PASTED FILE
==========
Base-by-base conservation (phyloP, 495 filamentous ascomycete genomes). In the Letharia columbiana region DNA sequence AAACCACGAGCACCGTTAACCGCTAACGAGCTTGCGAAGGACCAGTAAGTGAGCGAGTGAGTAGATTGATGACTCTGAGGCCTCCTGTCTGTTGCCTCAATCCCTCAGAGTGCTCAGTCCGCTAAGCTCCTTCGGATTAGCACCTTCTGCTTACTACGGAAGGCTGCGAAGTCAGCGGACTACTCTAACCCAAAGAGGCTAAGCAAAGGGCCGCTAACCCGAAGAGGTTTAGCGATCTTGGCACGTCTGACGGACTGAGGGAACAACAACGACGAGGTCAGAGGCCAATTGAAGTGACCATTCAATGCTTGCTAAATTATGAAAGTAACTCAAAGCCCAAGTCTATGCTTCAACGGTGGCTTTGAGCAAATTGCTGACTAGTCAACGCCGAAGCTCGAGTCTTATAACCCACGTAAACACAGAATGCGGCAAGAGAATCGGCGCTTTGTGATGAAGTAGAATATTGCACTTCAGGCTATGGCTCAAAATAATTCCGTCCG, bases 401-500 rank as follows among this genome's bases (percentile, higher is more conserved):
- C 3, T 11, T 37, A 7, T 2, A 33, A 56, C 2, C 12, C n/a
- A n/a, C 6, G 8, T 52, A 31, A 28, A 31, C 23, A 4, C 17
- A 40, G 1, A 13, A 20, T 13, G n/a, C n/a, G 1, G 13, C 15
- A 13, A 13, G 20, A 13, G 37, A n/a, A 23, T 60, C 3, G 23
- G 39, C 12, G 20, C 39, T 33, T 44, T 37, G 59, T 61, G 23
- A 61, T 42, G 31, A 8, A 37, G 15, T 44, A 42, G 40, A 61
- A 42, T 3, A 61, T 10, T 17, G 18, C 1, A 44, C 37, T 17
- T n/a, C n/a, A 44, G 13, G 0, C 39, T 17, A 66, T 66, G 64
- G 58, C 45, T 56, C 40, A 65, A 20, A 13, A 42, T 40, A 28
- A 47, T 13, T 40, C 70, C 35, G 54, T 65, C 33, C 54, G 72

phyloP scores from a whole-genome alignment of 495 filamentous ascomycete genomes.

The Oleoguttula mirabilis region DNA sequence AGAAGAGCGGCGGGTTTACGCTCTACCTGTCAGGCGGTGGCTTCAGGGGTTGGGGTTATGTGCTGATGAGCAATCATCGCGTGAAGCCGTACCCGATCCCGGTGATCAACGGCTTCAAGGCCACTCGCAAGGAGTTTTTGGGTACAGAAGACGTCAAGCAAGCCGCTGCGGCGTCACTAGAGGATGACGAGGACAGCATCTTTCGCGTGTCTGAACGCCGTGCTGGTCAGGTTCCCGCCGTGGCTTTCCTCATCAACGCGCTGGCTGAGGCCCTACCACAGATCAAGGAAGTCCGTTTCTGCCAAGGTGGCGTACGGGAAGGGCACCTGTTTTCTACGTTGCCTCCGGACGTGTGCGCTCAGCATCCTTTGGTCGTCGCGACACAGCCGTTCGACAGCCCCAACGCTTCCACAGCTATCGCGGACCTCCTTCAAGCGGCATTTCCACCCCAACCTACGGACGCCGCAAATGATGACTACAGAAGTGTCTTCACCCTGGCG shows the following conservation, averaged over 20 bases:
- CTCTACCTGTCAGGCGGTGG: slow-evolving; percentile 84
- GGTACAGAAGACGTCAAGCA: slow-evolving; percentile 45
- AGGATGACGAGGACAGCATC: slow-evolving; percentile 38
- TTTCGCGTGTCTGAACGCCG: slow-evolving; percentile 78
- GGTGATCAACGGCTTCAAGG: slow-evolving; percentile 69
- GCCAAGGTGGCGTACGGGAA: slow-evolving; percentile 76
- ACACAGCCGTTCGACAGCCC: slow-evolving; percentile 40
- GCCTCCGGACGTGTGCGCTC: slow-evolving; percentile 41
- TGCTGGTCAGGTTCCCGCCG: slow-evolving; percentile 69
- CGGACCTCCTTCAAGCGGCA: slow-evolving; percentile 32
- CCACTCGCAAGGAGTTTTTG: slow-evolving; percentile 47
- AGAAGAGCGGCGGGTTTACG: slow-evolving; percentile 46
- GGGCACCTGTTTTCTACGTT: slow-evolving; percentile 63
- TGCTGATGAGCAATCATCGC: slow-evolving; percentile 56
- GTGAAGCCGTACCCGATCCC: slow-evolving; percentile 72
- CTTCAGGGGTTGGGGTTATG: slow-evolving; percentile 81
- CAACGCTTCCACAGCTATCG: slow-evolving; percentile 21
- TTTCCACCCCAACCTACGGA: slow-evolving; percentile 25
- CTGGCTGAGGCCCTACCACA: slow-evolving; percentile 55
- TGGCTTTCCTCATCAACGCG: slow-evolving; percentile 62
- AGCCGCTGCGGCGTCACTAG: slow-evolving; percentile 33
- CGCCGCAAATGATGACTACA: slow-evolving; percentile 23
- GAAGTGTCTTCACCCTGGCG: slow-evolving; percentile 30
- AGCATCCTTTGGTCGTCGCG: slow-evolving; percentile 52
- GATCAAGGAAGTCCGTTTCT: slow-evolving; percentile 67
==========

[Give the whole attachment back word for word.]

Base-by-base conservation (phyloP, 495 filamentous ascomycete genomes). In the Letharia columbiana region DNA sequence AAACCACGAGCACCGTTAACCGCTAACGAGCTTGCGAAGGACCAGTAAGTGAGCGAGTGAGTAGATTGATGACTCTGAGGCCTCCTGTCTGTTGCCTCAATCCCTCAGAGTGCTCAGTCCGCTAAGCTCCTTCGGATTAGCACCTTCTGCTTACTACGGAAGGCTGCGAAGTCAGCGGACTACTCTAACCCAAAGAGGCTAAGCAAAGGGCCGCTAACCCGAAGAGGTTTAGCGATCTTGGCACGTCTGACGGACTGAGGGAACAACAACGACGAGGTCAGAGGCCAATTGAAGTGACCATTCAATGCTTGCTAAATTATGAAAGTAACTCAAAGCCCAAGTCTATGCTTCAACGGTGGCTTTGAGCAAATTGCTGACTAGTCAACGCCGAAGCTCGAGTCTTATAACCCACGTAAACACAGAATGCGGCAAGAGAATCGGCGCTTTGTGATGAAGTAGAATATTGCACTTCAGGCTATGGCTCAAAATAATTCCGTCCG, bases 401-500 rank as follows among this genome's bases (percentile, higher is more conserved):
- C 3, T 11, T 37, A 7, T 2, A 33, A 56, C 2, C 12, C n/a
- A n/a, C 6, G 8, T 52, A 31, A 28, A 31, C 23, A 4, C 17
- A 40, G 1, A 13, A 20, T 13, G n/a, C n/a, G 1, G 13, C 15
- A 13, A 13, G 20, A 13, G 37, A n/a, A 23, T 60, C 3, G 23
- G 39, C 12, G 20, C 39, T 33, T 44, T 37, G 59, T 61, G 23
- A 61, T 42, G 31, A 8, A 37, G 15, T 44, A 42, G 40, A 61
- A 42, T 3, A 61, T 10, T 17, G 18, C 1, A 44, C 37, T 17
- T n/a, C n/a, A 44, G 13, G 0, C 39, T 17, A 66, T 66, G 64
- G 58, C 45, T 56, C 40, A 65, A 20, A 13, A 42, T 40, A 28
- A 47, T 13, T 40, C 70, C 35, G 54, T 65, C 33, C 54, G 72

phyloP scores from a whole-genome alignment of 495 filamentous ascomycete genomes.

The Oleoguttula mirabilis region DNA sequence AGAAGAGCGGCGGGTTTACGCTCTACCTGTCAGGCGGTGGCTTCAGGGGTTGGGGTTATGTGCTGATGAGCAATCATCGCGTGAAGCCGTACCCGATCCCGGTGATCAACGGCTTCAAGGCCACTCGCAAGGAGTTTTTGGGTACAGAAGACGTCAAGCAAGCCGCTGCGGCGTCACTAGAGGATGACGAGGACAGCATCTTTCGCGTGTCTGAACGCCGTGCTGGTCAGGTTCCCGCCGTGGCTTTCCTCATCAACGCGCTGGCTGAGGCCCTACCACAGATCAAGGAAGTCCGTTTCTGCCAAGGTGGCGTACGGGAAGGGCACCTGTTTTCTACGTTGCCTCCGGACGTGTGCGCTCAGCATCCTTTGGTCGTCGCGACACAGCCGTTCGACAGCCCCAACGCTTCCACAGCTATCGCGGACCTCCTTCAAGCGGCATTTCCACCCCAACCTACGGACGCCGCAAATGATGACTACAGAAGTGTCTTCACCCTGGCG shows the following conservation, averaged over 20 bases:
- CTCTACCTGTCAGGCGGTGG: slow-evolving; percentile 84
- GGTACAGAAGACGTCAAGCA: slow-evolving; percentile 45
- AGGATGACGAGGACAGCATC: slow-evolving; percentile 38
- TTTCGCGTGTCTGAACGCCG: slow-evolving; percentile 78
- GGTGATCAACGGCTTCAAGG: slow-evolving; percentile 69
- GCCAAGGTGGCGTACGGGAA: slow-evolving; percentile 76
- ACACAGCCGTTCGACAGCCC: slow-evolving; percentile 40
- GCCTCCGGACGTGTGCGCTC: slow-evolving; percentile 41
- TGCTGGTCAGGTTCCCGCCG: slow-evolving; percentile 69
- CGGACCTCCTTCAAGCGGCA: slow-evolving; percentile 32
- CCACTCGCAAGGAGTTTTTG: slow-evolving; percentile 47
- AGAAGAGCGGCGGGTTTACG: slow-evolving; percentile 46
- GGGCACCTGTTTTCTACGTT: slow-evolving; percentile 63
- TGCTGATGAGCAATCATCGC: slow-evolving; percentile 56
- GTGAAGCCGTACCCGATCCC: slow-evolving; percentile 72
- CTTCAGGGGTTGGGGTTATG: slow-evolving; percentile 81
- CAACGCTTCCACAGCTATCG: slow-evolving; percentile 21
- TTTCCACCCCAACCTACGGA: slow-evolving; percentile 25
- CTGGCTGAGGCCCTACCACA: slow-evolving; percentile 55
- TGGCTTTCCTCATCAACGCG: slow-evolving; percentile 62
- AGCCGCTGCGGCGTCACTAG: slow-evolving; percentile 33
- CGCCGCAAATGATGACTACA: slow-evolving; percentile 23
- GAAGTGTCTTCACCCTGGCG: slow-evolving; percentile 30
- AGCATCCTTTGGTCGTCGCG: slow-evolving; percentile 52
- GATCAAGGAAGTCCGTTTCT: slow-evolving; percentile 67